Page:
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2023 Distinguished Mayo Clinic Investigator award goes to Neill Graff-Radford, M.D.

Neill Graff-Radford, MD, Neurology consultant, is presented with the 2023 Distinguished Investigator award by Gregory Gores, MD, Executive Dean of Research, during the Distinguished Investigator & Team Science award dinner. Asset taken for event documentation.

Neill Graff-Radford, M.D. (N ’89), Department of Neurology at Mayo Clinic in Florida, has received the Distinguished Mayo Clinic Investigator Award. The award is presented to individuals whose research careers demonstrate evidence of great distinction, high distinguished scholarship, creative achievement, and excellence in education and administrative responsibilities.

During his 34-year career at Mayo Clinic, Dr. Graff-Radford has made a substantial impact on the understanding and treatment of neurological disease. His contributions to research include brain-behavior relationship studies; biomarker development for Alzheimer’s disease; molecular genetic studies; clinical-pathological research; substantial impact on the understanding, treatment and prevention of normal pressure hydrocephalus and Lewy body disease; and the development of the largest brain bank for neurodegenerative disorders in the world, with more than10,000 specimens.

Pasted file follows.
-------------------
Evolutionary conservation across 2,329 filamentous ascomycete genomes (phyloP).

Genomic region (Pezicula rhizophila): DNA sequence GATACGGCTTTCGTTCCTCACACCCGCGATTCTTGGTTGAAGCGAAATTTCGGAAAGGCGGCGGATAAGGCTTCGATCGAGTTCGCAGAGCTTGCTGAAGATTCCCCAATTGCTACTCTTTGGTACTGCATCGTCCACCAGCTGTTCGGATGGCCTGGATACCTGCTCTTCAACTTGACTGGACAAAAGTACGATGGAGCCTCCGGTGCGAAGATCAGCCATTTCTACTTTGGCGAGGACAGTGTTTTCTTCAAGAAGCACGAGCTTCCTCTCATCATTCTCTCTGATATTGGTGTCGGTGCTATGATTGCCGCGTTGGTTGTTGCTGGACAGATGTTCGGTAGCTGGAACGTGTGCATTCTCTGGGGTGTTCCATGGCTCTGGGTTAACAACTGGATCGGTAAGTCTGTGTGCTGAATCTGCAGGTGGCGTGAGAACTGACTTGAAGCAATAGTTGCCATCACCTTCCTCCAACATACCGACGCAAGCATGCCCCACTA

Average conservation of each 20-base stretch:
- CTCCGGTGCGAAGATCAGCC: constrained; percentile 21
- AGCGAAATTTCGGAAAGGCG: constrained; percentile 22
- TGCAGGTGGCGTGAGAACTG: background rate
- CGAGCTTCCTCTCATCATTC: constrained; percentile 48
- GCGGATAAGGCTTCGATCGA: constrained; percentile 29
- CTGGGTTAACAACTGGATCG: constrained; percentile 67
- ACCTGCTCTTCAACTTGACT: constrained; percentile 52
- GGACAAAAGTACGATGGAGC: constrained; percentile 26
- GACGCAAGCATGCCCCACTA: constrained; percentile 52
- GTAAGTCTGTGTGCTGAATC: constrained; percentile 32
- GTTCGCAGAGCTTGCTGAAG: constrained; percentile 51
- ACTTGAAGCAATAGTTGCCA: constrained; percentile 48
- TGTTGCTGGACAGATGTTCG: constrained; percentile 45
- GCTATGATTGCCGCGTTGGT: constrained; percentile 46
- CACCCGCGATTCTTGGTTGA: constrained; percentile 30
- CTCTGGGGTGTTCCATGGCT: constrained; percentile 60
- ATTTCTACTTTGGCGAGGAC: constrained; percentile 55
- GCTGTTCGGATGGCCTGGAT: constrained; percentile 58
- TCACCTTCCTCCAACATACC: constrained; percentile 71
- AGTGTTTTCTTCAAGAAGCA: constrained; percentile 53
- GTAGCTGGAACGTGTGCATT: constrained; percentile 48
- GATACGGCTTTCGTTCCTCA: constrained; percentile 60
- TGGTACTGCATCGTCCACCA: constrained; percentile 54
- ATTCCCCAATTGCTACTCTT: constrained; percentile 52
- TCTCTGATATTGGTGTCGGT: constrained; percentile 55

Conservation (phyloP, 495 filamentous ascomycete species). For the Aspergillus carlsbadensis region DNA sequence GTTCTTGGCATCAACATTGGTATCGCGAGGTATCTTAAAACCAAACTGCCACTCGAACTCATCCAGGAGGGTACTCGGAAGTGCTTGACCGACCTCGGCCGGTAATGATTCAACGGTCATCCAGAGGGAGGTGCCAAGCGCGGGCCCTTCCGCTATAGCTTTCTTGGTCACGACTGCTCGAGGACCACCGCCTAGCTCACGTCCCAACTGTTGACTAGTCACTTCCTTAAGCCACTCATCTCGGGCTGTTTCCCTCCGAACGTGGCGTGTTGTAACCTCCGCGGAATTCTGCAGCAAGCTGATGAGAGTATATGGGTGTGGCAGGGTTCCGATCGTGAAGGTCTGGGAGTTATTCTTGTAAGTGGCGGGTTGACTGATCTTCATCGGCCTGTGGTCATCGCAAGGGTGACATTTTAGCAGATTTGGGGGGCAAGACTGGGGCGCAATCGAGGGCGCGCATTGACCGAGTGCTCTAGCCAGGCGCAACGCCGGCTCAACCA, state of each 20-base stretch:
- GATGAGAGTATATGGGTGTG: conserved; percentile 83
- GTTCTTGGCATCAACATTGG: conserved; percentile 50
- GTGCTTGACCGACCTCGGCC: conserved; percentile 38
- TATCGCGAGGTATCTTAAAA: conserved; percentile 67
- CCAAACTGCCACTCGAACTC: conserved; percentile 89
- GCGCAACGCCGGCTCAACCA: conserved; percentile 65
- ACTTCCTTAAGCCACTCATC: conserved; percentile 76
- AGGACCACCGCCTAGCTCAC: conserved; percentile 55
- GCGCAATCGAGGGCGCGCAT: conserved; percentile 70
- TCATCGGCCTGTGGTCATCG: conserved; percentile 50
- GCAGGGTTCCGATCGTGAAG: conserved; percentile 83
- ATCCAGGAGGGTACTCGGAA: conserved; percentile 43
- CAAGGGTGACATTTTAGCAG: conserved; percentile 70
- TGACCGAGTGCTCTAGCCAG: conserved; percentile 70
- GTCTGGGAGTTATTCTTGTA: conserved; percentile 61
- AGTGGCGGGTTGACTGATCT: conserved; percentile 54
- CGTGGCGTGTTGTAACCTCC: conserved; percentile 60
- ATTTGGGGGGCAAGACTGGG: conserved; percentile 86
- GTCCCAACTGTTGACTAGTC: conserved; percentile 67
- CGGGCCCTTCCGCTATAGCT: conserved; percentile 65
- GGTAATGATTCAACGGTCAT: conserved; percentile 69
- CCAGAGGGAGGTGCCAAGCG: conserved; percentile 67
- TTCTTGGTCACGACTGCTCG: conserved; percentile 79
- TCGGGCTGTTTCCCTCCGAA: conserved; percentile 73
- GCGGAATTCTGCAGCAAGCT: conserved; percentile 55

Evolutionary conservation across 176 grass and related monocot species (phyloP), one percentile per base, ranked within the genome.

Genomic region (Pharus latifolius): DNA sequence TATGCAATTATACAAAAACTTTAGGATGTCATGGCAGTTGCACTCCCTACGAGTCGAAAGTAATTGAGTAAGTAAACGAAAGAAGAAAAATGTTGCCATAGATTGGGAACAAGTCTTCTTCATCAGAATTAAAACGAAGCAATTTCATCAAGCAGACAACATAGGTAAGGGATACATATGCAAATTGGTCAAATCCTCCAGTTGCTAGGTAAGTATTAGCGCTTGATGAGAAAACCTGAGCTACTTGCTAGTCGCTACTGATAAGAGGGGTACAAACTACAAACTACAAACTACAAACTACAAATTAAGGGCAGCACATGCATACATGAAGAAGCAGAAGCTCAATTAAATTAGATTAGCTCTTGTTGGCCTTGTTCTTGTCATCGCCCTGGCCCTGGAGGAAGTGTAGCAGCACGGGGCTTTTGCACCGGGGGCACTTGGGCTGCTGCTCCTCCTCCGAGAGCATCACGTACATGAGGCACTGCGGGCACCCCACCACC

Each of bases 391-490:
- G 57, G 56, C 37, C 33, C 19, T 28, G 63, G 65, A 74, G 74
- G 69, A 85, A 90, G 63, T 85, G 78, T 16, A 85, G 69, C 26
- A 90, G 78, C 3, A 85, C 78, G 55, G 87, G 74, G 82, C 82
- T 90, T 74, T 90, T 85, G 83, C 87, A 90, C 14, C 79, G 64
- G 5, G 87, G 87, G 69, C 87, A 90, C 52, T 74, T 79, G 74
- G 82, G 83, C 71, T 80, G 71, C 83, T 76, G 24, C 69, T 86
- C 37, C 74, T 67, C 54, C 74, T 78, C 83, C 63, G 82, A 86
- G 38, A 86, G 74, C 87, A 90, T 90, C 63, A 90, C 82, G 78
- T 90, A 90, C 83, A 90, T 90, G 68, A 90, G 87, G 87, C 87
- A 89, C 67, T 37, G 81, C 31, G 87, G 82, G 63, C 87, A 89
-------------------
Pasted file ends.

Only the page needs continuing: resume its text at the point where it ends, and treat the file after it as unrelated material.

Dr. Graff-Radford has been a fellow of the Royal College of Physicians, London, for more than 20 years; has served in multiple capacities on the Alzheimer’s Disease Research Grant Advisory Board for the state of Florida; and has been the David Eisenberg Professor at Mayo Clinic since 2018.

Dr. Graff-Radford has led the charge in developing widely accepted norms for neuropsychological data for African Americans and continues to contribute to diversity, equity and inclusion through his work in research with underserved populations. Dr. Graff-Radford and his team have received funding for more than 20 years to recruit and follow minority patients in clinical trials; published 38 peer-reviewed papers on the genetics, neuropsychology, imaging and biomarkers of underserved populations; and provided free medical evaluations to more than 550 African American patients.

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